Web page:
State governments play a critical role in shaping public education. While the federal government can enact overarching educational guidelines, state legislatures have the primary authority to shape education policy. In the final analysis, state representatives can have a significant influence over student academic outcomes.
Understanding the role of state representatives in forming education policy can help anyone working in public education, including those pursuing advanced degrees in education or school administration.
What Is a State Representative?
Defining what a state representative is can help explain how they shape educational standards. State representatives, also referred to as congresswomen or congressmen, are elected officials who represent specific state districts, defined by population. Elected to two-year terms, representatives work in their respective state capitals, where their job is to represent the interests of their district by supporting particular laws and amendments. Representatives can also influence how state budgets allocate resources.
The state representative’s role in shaping education can vary from one state to the next; however, every state recognizes education policy as a state responsibility. Furthermore, all fifty states specifically list education policymaking in their constitutions as a chief duty of a state representative.
Depending on the state, representatives may play a direct role in setting standards, requiring assessments, and evaluating teachers and administrators. Some representatives may even participate in projects more typically associated with boards of education, including curriculum development.
Why Does Education Policy Matter?
The role of the state representative in shaping education policy is important because these policies have a direct impact on students’ day-to-day experiences, and ultimately, their overall educational outcomes.
Education policies can affect individual student experiences in several ways. Examples include:
- Policies shape spending priorities. State lawmakers can affect the budgetary priorities for schools in their state, directly impacting the resources available in particular districts. This can in turn affect schools’ capacity to purchase new equipment, hire top educators, and more. Spending limits may also impact schools’ ability to provide resources like breakfast and lunch to students who need them, particularly in less affluent communities.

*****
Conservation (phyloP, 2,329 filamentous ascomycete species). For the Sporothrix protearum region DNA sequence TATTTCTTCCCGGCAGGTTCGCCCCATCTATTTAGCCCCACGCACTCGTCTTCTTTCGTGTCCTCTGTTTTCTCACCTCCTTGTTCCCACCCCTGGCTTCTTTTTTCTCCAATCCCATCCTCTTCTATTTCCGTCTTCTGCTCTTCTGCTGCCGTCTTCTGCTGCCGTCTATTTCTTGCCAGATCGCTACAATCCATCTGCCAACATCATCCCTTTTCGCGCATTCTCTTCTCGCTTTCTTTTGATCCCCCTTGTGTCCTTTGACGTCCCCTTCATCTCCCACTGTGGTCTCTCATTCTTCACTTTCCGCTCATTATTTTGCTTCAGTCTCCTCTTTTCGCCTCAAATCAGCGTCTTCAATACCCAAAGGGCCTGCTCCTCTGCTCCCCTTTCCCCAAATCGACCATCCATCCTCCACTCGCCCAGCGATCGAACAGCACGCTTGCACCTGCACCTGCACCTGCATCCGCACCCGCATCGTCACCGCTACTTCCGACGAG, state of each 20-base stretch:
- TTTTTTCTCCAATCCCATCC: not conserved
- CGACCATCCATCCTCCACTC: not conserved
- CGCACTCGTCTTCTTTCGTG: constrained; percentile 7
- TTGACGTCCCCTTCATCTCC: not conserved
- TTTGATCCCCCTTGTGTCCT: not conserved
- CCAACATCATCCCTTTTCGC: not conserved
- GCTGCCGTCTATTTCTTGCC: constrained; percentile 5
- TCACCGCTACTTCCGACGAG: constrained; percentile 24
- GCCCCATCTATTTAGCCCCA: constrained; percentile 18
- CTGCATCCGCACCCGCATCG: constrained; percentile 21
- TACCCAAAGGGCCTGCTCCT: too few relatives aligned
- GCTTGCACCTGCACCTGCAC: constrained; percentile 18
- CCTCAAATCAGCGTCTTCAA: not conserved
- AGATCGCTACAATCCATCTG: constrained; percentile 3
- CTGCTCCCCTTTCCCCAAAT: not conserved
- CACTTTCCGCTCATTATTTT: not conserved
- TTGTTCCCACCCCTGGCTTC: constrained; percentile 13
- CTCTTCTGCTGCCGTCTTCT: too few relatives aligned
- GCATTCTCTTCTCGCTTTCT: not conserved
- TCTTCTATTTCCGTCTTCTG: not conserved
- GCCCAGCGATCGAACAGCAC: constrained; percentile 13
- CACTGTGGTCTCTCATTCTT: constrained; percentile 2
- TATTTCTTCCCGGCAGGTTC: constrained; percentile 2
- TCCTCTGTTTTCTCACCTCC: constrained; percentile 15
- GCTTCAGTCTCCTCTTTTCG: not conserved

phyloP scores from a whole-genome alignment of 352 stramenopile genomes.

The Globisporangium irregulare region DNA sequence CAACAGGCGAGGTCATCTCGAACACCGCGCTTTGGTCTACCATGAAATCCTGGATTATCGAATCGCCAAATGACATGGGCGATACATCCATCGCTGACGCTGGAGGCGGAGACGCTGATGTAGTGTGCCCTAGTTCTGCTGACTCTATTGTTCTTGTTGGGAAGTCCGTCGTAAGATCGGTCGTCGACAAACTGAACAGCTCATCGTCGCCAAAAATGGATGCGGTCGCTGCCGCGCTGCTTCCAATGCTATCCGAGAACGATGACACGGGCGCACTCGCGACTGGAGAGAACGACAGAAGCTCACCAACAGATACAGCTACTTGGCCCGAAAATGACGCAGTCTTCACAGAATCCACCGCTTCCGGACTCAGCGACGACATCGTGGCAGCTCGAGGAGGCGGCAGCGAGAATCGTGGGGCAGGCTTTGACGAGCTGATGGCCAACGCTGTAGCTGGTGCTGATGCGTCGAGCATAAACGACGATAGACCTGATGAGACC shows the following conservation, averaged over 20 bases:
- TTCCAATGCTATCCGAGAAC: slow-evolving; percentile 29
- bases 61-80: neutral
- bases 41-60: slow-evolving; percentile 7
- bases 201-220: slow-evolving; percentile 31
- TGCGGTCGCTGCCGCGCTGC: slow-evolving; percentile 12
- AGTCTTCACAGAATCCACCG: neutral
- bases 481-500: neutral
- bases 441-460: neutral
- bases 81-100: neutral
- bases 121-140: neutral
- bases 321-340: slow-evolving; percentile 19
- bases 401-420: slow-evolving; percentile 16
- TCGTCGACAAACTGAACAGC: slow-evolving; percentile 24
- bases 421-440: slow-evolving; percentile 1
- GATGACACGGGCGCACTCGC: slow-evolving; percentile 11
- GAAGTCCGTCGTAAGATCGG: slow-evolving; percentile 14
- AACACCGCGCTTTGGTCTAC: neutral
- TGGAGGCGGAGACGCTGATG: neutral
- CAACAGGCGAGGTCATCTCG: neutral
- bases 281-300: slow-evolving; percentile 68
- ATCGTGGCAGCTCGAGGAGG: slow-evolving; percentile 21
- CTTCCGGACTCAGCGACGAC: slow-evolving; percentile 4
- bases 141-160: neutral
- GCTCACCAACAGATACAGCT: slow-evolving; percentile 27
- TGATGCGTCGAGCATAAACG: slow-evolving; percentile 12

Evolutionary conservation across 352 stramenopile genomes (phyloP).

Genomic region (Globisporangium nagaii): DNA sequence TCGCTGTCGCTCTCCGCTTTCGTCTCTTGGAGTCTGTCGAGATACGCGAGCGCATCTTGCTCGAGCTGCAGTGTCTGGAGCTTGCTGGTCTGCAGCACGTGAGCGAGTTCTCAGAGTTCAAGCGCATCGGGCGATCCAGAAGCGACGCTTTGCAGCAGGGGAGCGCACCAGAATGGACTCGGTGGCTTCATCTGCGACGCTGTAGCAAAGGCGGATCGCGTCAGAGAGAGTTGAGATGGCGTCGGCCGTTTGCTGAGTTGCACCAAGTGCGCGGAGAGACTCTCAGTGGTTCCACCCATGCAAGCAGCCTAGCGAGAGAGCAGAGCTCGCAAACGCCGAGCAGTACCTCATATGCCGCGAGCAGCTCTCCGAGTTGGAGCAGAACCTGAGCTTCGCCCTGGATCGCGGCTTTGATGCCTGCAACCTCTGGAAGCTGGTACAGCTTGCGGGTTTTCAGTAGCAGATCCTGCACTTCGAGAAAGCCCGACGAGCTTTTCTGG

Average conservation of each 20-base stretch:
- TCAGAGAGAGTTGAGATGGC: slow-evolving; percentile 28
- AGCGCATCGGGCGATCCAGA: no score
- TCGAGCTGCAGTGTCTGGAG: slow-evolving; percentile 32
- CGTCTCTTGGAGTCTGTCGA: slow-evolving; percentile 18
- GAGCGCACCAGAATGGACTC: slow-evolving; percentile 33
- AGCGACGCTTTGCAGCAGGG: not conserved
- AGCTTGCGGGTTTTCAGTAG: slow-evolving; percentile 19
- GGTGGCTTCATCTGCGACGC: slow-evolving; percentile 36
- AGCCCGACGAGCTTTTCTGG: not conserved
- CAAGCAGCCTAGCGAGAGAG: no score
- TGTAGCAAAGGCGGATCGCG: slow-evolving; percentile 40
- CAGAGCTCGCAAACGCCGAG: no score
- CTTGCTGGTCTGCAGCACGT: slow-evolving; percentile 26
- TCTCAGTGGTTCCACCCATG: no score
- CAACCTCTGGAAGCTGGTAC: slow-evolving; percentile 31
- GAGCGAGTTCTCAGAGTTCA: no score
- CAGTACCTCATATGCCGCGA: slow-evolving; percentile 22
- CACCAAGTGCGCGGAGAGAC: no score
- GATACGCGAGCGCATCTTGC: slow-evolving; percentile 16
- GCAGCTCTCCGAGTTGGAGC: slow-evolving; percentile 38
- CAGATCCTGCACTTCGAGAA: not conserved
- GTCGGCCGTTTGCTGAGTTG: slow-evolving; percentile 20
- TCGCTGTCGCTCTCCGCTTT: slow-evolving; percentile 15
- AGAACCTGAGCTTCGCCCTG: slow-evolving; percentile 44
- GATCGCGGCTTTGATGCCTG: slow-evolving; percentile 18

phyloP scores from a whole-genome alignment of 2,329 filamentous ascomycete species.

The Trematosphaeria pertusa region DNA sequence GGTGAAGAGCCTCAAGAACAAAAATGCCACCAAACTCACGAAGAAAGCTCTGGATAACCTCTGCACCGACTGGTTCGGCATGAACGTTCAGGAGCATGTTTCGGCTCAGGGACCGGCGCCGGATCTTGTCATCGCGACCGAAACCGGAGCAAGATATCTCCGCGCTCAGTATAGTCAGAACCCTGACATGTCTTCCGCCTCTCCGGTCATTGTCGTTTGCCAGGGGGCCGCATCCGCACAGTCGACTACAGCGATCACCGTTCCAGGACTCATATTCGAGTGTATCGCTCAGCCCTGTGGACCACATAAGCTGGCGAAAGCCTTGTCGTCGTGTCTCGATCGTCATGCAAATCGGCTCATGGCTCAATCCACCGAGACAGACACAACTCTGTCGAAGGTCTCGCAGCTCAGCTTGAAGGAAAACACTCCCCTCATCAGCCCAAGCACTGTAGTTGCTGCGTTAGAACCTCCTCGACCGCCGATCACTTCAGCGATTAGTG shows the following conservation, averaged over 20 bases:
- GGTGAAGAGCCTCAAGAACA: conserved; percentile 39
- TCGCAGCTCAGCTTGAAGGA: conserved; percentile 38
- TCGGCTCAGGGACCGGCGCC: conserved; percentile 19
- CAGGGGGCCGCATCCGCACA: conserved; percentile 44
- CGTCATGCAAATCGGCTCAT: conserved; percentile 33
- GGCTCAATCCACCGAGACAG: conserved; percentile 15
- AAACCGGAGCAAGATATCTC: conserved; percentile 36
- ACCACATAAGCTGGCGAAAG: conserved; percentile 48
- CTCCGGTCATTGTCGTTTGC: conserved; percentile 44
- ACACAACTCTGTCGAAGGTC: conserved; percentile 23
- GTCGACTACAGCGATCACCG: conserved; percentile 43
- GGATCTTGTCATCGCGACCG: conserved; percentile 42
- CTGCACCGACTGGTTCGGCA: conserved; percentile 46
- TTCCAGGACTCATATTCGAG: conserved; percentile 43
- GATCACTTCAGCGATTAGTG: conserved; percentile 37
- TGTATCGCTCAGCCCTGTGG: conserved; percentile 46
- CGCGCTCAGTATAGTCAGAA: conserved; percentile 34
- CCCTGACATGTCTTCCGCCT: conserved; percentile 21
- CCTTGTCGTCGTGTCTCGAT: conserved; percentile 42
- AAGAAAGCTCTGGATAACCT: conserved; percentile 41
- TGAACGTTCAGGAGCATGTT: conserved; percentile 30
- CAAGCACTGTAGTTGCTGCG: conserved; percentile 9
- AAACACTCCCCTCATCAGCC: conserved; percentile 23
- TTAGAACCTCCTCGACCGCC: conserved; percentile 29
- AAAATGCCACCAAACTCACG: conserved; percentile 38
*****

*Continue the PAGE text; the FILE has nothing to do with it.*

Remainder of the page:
- Policies enforce legal compliance. Most policies hold all educational administrations accountable to the same sets of regulations. For example, all schools in a state may need to meet certain requirements concerning diversity or accommodation for students with physical disabilities. In other words, policies can ensure a fair and equitable experience for all students.
- Policies support safe learning environments. The policies set by state representatives can also support physical safety and mental well-being for students and educators, touching on issues like sick days, protections against armed assailants, inclement weather practices, and more. In addition, policies can also dictate the number of aides available to students who have learning disabilities and determine the extent to which schools create accessible learning environments where every student has a chance to thrive.
- Policies promote cultures of learning. Certain policies can also be used to encourage teachers to pursue continuous education, creating a culture of curiosity and ongoing learning throughout a school or district. Encouraging teachers to enrich their own education creates better classroom experiences for everyone and may also assist with teacher retention.
Clearly, the impact of education policies is wide-sweeping in scope.
How Do State Representatives Affect Education Policy?
A state representative’s role in education policy making involves the following:
- Advocacy for bills and amendments. The most direct way a representative affects policy is by supporting legislation that aligns with their values and those of their constituents. For example, representatives may vote for (or against) bills requiring higher standards for teacher evaluation or bills that refine standards for equality, diversity, and inclusion.
- Setting spending priorities. Representatives can also play a direct role in shaping budgets and allocating resources that align with their priorities. Budgetary resources have a direct impact on what types of programming are provided to serve teachers, parents, and students.
- Meeting with educators. Many representatives are diligent in connecting with teachers and administrators in their district, seeking firsthand reports about which policies are working and which need adjusting.
- Engaging with national policies. While state legislators cannot directly affect federal policies, they can often use their platform to advocate for changes they see as necessary, potentially swaying public opinion.
Shape Educational Outcomes
Individuals with advanced education degrees are well equipped to contribute to meaningful, positive change in students’ academic outcomes. If you are a leader called to transform educational policy to achieve a bright and equitable future, discover how American University can support your goals.
American University offers both an Online Master of Education (MEd) in Education Policy and Leadership program and an Online EdD in Education Policy and Leadership program. Either degree can give you the tools to pave a path toward a greater understanding of how education policy is formed and why it matters.
Explore how you can achieve your professional goals and shape the future of education with American University.